Eventually, one test shot each was done of the Cobbler and the Princess, both of which made it to the final film in some form. The Cobbler got a shuffling, silent-comedy walk based on Babbitt's animation (Zigzag is leading him around in the final). Princess Yumyum's test shot is seen when Zigzag says "Oh rose of the land" and she walks backward into shadow. Based on footage from a Bollywood film, the Princess has more realistic proportions in this shot than in the film otherwise. The famous checkerboard chase scene between the Thief and the Cobbler provided Tack the Cobbler's final model.

Warners executives may have gotten bored during the final workprint screening, and decided that Dick had been obsessively animating "only The Thief," whose scenes are mostly complete in the film. That requires a biased viewing of the workprint, but the truth is that the finished footage of each character in the workprint is based, to an extent, on when their character designs actually came together, and the Cobbler and Princess were still being designed and redesigned when the Warner production began. A whole lot of The Thief's footage existed in some form already at that point, and Richard had figured out what he wanted to do with Zigzag, who he often animated himself. King Nod and the Witch had just been redesigned but not vastly so.

The Cobbler and the Princess, on the other hand, were still a bit tentative and new. Their designs in the famous "Once" brochure aren't quite right, or in their test shots. Tack has more of a 60s "Hawaiian Punch" design in the early work before 1989 and the Princesses are not very distinctive compared to the sexier final Yum Yum design. (Tissa David's earlier animation of the Princesses is interesting though, some of which survives in the bath scene in the Recobbled.)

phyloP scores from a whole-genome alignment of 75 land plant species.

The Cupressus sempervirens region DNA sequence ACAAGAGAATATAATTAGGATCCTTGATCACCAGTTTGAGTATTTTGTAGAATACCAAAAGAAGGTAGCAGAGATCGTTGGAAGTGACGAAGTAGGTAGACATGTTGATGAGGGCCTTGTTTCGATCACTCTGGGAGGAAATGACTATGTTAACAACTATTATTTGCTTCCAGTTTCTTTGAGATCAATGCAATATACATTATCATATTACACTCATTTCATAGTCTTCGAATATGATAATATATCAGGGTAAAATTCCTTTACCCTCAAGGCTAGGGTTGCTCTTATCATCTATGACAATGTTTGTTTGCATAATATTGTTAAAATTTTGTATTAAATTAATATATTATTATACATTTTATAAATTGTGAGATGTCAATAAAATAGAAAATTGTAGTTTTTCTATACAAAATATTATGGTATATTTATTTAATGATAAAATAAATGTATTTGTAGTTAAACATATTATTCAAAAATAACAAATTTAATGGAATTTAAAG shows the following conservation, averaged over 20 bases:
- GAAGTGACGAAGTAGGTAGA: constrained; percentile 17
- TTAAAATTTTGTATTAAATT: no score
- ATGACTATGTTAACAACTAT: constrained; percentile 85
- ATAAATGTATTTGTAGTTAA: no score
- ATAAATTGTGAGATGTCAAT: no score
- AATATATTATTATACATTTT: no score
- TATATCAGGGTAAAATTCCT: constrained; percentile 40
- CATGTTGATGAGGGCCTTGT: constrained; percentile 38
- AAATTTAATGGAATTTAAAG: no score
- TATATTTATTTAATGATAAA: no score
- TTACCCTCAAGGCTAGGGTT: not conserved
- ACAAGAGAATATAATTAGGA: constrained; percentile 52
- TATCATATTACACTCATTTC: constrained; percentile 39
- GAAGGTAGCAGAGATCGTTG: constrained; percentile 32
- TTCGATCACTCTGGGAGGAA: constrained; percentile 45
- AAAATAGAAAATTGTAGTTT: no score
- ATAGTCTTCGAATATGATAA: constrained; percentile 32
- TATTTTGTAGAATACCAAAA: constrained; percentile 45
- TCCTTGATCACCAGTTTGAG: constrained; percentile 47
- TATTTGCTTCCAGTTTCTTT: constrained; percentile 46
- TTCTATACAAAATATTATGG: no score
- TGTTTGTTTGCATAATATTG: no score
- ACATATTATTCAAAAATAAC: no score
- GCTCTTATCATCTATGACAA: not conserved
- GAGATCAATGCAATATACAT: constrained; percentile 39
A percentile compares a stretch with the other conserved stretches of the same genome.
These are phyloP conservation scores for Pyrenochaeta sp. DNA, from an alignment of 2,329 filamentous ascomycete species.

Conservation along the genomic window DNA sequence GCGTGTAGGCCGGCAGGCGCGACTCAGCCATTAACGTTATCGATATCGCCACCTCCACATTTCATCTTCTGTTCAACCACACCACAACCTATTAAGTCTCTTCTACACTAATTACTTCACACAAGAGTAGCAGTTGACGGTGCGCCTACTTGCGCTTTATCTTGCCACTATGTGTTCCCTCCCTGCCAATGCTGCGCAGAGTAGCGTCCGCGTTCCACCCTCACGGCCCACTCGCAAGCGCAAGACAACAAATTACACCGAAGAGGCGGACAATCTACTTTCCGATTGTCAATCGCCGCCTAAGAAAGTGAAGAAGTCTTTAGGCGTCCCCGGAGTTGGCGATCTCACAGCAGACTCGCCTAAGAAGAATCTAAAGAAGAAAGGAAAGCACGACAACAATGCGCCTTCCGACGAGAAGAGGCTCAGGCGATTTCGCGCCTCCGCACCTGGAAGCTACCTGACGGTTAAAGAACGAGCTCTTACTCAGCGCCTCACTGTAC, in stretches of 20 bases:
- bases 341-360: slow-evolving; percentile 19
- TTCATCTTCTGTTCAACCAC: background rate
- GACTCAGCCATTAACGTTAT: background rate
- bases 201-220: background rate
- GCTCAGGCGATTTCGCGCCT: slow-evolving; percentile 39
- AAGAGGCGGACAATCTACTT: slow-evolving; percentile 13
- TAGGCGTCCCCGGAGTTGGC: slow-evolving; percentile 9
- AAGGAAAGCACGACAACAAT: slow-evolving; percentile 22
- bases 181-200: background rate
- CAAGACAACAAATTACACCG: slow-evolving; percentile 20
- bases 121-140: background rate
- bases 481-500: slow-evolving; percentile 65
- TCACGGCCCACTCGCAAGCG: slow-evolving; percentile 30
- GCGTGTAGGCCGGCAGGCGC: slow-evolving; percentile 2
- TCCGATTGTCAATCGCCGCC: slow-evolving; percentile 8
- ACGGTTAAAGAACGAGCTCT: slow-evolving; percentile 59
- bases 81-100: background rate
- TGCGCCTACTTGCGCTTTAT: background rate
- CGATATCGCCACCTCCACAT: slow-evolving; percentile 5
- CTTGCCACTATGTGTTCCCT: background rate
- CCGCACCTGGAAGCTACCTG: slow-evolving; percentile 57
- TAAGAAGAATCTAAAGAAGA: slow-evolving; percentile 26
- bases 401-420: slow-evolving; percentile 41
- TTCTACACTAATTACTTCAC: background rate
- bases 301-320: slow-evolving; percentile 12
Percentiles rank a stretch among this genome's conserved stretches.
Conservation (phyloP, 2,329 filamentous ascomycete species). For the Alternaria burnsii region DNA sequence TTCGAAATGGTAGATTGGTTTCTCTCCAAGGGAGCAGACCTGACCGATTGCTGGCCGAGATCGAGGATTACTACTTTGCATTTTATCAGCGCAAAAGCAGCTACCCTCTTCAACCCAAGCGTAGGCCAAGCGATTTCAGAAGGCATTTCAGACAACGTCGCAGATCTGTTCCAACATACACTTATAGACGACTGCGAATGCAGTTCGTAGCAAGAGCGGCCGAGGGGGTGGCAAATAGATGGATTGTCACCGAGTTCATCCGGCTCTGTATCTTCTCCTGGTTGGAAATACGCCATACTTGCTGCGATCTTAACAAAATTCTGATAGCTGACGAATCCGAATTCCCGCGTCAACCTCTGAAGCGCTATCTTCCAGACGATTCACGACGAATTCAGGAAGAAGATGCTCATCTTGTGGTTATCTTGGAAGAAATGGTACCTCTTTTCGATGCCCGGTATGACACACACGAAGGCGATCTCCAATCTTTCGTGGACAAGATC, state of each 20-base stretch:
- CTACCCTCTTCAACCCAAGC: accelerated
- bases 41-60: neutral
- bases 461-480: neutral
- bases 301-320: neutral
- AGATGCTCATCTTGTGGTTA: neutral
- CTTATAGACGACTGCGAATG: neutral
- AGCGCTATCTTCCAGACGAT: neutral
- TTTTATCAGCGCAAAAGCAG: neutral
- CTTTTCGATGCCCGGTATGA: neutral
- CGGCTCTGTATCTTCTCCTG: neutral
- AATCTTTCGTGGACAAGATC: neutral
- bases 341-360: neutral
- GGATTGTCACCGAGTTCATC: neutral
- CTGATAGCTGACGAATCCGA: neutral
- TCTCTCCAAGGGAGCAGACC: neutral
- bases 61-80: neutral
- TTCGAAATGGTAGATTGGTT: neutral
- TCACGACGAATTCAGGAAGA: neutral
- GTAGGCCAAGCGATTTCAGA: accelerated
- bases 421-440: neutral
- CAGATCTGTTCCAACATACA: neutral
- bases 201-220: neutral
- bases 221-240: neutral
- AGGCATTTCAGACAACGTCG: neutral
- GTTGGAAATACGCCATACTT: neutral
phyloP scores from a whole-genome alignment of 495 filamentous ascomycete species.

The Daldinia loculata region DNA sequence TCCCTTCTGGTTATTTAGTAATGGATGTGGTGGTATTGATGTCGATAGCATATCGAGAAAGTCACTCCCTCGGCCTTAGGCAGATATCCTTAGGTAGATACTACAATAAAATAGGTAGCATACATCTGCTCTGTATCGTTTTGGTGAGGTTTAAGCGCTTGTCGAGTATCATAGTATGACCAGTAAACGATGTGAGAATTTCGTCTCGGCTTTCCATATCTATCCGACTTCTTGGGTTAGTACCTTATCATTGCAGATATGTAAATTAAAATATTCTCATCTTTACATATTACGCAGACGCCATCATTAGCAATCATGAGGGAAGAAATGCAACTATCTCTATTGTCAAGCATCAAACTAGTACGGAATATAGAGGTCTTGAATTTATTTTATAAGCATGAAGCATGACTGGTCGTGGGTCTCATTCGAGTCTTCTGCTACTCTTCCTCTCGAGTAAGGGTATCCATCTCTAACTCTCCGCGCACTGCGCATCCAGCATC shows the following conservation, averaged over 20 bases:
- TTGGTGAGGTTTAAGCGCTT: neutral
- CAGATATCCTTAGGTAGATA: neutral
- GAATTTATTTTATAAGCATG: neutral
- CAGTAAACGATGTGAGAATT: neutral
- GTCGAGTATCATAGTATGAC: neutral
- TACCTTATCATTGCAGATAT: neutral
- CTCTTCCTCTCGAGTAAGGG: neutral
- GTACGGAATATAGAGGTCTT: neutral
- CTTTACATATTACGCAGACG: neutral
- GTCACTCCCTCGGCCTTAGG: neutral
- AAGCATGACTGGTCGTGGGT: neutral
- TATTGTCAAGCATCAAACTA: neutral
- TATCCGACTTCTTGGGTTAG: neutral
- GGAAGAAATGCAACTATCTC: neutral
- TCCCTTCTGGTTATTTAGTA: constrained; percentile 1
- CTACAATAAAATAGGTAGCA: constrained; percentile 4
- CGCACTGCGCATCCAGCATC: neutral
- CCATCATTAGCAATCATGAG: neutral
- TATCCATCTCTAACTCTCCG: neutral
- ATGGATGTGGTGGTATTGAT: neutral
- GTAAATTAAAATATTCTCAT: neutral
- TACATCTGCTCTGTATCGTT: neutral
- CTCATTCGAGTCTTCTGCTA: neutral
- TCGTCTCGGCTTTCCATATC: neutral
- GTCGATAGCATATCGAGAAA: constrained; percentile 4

Nothing of the Princess in her familiar model was animated until the 90s, and Dick was looking at live-action and working with female animator Alyson Hamilton among others to figure her out.

Richard had still been using the old Nasrudin storyboards for decades, and getting away with it when this was just a side project that wasn't fully funded. This doesn't pose a big problem for characters who were largely the same in the 70s. The Brigands could use the old boards for a shaggy 70s look, and so could Zigzag to an extent, and King Nod.

The Cobbler and Princess required new storyboards more than any other characters, and Richard didn't draw those boards until the 90s Warners production. They're gorgeous storyboards which almost function as layouts on their own, but it also means that Tack and Yum Yum got a late start as characters, and it shows in the workprint.

On the bright side, this means that they're the most modern-looking characters in the film, looking more 90s than the rest of the designs, and very appealing.

What footage of them is finished is gorgeous, but pretty much limited to the beginning of the film, and you can't help but wish there was a lot more of it to define these characters. Instead they're largely defined, in the Recobbled Cut, by lackluster Calvert animation.

There are several shots which don't appear in the familiar VHS workprint but do appear, mostly as pencil test, in Richard's "A Moment In Time" workprint, which was made slightly after (when Dick was fired). Other shots have turned up partially as cels, or were clearly finished based on what appears in Calvert's cut. Many of these shots turn up in the post-Williams attempt to cut down the film which we call the Keramidas Cut, or in Calvert's Work In Progress of Princess and the Cobbler. They are therefore in the Recobbled Cut, but in low quality.

So these are the last shots Dick managed to complete before being fired, and the vast majority of them are of the Cobbler and the Princess. Those characters had become a priority and footage was being created at great speed - too late for Warners' liking I expect.

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Re: The Thief and the Cobbler: Recobbled Cut Mark 4

Post: # 10102Post Garrett Gilchrist
Wed Aug 21, 2019 3:37 am

(I'm writing these because people are asking me questions about things they don't understand about the production, and I'm writing down what happened as far as I understand it.)